Philosophy and Free Culture, Part I

This is the first in a series of articles that I will be writing for a new magazine, called The Coffee Companion.

During the last century continuing through to the present day, philosophy has come to be identified increasingly with the work of the professional philosopher; its techniques and rich vocabulary needing years of study to master, its history seen as an artefactual object best suited for academic analysis, its practice relegated to classrooms and professional conferences, and its ideas monologically transmitted to a select audience of experts, eventually calcified in journals and books inaccessible or unknown to the general public. Unclear is whether this causes or is symptomatic of a focus on issues so esoteric and obscure as to appear altogether divorced from the questions and concerns that arise from reflection on everyday experience. What is clear is that philosophy's professionalization marks the beginning of its virtual extinction outside the cloistered halls of the University.

The logic of professionalism demands that the responsibility of doing philosophy rests on the shoulders of those who receive pay for it. The reality of professionalism demands that the non-philosopher have no time for it. This leaves the general impression nowadays that philosophers make a career of dealing with philosophical issues so that the public no longer needs to. Jane Doe, Eddy Punchclock, and Joe the Plumber can rest at night knowing that their tax dollars and payments on their children's college tuition support Steve the Scientist's research which will spark technological innovation, Bob the Business Professor's training of legions of entrepreneurs destined to create new markets or redefine old ones, and Bella the Biologist's work on fighting life-threatening diseases. The tasks of one's own profession coupled with the hustle and bustle of day to day living are often so consuming that simultaneously taking on the task of another profession becomes practically unimaginable. Jane, Eddy, and Joe aren't expected to perform the tasks that Steve, Bob, and Bella's respective professions demand. So why should philosophy be any different? What makes Pete the Philosopher's quest to tackle Life's Big Questions - or whatever it is that philosophers do - an exception?

Often coupled with the logic and reality of professionalism is the notion that the worth of an activity or discipline should be measured by the degree to which it can maximize productivity and financial benefit. All this coalesces to the point where utilization of one's talents and intellectual abilities for reflection on things beyond one's own profession becomes optional. This spells bad news for philosophy: not only does it “bake no bread,” it doesn't even help one effectively sell the bread one bakes. For all intents and purposes, the professional non-philosopher's engagement in philosophy reduces to recreation and even the professional philosophers' work is best regarded with marginal importance.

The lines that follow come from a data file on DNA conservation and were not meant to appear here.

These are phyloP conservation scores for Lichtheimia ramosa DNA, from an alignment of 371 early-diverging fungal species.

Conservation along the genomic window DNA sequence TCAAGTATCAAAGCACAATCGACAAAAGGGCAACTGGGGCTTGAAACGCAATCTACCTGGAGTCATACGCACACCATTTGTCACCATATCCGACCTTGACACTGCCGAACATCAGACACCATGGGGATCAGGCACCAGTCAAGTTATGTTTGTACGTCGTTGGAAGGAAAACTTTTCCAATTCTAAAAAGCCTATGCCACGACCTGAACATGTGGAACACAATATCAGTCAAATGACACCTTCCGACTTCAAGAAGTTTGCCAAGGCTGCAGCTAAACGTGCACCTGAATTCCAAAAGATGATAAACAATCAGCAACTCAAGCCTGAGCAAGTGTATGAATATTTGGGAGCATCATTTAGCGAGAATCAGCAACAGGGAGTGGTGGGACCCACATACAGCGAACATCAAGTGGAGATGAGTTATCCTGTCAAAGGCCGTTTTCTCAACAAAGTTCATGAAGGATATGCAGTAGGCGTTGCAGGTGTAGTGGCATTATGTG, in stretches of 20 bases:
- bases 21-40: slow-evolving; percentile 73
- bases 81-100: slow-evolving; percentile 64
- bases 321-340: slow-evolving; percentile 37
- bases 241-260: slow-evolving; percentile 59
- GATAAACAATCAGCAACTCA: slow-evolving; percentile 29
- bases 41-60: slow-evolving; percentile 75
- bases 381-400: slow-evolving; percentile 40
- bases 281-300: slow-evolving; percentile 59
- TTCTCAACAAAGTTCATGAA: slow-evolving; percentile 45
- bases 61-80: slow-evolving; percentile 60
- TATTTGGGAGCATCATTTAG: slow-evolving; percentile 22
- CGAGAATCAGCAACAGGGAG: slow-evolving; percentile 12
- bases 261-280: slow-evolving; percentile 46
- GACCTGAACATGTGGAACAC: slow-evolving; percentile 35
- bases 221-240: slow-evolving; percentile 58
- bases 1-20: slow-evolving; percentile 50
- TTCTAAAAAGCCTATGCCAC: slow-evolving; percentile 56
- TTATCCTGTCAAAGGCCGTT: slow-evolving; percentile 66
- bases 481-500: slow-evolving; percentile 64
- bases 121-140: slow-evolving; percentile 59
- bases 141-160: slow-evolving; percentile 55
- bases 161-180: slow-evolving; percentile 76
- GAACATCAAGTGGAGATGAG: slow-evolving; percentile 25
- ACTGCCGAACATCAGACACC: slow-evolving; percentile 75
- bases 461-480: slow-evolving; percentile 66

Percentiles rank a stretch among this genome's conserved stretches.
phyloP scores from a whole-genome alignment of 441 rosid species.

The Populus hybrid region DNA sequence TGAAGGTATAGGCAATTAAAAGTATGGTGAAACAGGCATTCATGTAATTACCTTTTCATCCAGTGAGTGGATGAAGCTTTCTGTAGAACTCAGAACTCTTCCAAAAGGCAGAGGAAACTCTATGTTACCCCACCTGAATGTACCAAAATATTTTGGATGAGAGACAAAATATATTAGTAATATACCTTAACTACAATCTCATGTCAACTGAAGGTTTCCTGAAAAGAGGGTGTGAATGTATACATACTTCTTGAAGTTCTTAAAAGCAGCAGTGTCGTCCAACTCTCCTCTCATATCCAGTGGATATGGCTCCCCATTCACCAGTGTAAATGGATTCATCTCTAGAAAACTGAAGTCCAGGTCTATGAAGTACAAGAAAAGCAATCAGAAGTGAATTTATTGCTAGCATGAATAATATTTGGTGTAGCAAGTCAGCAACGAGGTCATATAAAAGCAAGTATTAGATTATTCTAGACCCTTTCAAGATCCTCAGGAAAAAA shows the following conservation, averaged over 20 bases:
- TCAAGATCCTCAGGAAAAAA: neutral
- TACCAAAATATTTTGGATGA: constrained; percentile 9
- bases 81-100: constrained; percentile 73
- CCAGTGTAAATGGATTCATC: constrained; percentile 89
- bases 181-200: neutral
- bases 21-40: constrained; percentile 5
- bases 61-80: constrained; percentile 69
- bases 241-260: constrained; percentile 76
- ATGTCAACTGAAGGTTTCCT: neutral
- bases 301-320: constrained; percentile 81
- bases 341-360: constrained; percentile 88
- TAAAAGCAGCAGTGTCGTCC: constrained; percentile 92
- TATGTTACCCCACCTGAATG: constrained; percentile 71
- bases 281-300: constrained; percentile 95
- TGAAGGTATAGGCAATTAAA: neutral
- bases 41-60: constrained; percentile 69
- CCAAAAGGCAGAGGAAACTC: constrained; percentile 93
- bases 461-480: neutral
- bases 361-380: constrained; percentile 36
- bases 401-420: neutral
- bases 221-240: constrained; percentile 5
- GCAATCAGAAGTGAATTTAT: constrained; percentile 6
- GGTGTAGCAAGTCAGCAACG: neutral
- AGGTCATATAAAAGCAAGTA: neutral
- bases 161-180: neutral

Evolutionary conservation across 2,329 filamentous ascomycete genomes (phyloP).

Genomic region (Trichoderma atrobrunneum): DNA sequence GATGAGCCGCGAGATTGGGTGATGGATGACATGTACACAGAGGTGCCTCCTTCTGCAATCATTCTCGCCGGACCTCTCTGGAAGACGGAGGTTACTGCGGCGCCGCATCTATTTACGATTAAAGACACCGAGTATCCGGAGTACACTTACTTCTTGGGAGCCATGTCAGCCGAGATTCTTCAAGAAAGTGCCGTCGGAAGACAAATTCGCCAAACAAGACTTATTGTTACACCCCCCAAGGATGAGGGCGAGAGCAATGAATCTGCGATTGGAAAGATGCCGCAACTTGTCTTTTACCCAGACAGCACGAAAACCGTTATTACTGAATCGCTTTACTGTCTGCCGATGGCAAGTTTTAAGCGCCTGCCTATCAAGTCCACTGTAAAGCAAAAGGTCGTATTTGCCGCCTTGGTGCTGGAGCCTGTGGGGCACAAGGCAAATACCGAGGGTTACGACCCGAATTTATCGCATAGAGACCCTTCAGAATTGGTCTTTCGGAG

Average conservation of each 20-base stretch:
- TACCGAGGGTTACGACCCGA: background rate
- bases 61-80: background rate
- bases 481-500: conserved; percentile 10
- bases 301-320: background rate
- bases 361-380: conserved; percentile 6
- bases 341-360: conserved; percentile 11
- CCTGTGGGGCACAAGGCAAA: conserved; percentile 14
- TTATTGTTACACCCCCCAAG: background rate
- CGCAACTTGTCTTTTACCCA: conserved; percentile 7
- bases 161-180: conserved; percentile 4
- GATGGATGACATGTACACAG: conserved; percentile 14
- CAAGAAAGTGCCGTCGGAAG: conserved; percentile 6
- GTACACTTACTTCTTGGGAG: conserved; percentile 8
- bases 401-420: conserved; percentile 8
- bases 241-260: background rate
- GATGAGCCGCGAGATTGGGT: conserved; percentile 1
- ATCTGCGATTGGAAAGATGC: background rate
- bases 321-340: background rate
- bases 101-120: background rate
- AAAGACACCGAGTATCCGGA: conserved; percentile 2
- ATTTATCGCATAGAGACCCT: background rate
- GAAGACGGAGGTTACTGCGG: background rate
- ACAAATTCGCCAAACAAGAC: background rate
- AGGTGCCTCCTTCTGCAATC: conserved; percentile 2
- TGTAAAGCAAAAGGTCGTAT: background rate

In the current state of the art, then, consideration about whether one should refrain from doing philosophy is virtually self-affirming, since philosophical reflection appears to bear little significance to action. Yet, ironically, a tinge of reflection on the above appraisal quickly reveals that one should proceed with caution in endorsing a system that takes action as the sole determinant of value. Though it may be true that certain principles are rejected or endorsed on account of the actions to which they lead, it is nevertheless also true that actions are treated with contempt or esteem on account of their agreement or disagreement with principles. Thus, if action is itself treated as the final evaluative principle, one should only unreflectively endorse those actions one already engages in.

The danger in all this is that as actions change, one would lack the sense to determine whether one's actions should have changed. What hangs in balance here outstrips individual concern. An unreflective public in the habit of making irrationally uninformed decisions would be prepared to surrender voluntarily whatever social and political power they might have for the sake of salvaging or enhancing some feature of commercially productive action. Were the loss of critical self-awareness to become commonplace (as some may argue it already has), this would spell disaster for free and democratic culture, since the latter depends on individuals taking responsibility for making rationally informed decisions in the common interest. As such, widespread philosophical reflection treated in high regard appears essential to the preservation of free, democratic culture. Yet in order for this to be realized, philosophy would need to be restored in some measure to its Socratic origins as an activity in which members of society participate in a collective, public, and sustained cross-examination of tacit assumptions about human conduct and the world. That is, philosophy must be understood to be more than mere profession.

1 comment:

  1. Extremely Well articulated!

    Professional Philosophy is essential what you say it is, and philosophy has been regulated to that.

    And in these troubling economic times the humanities are in real trouble. People can't see how they justify their existence.

    I always thought that point of Philosophy - and the humanities in general - was to help people develop their potentialities, to grow and mature into responsible, intelligent adult human beings.

    People informed by a liberal arts education are suppossed to be more capable of particpating in the democratic process, improving the world, having more satisfying relationships, feasting on the joy of understanding.

    But this is the problem with our culture of increasing professionalism and consumerism.

    It's horrifying.

    Good news about the magazine deal, I look forward to your articles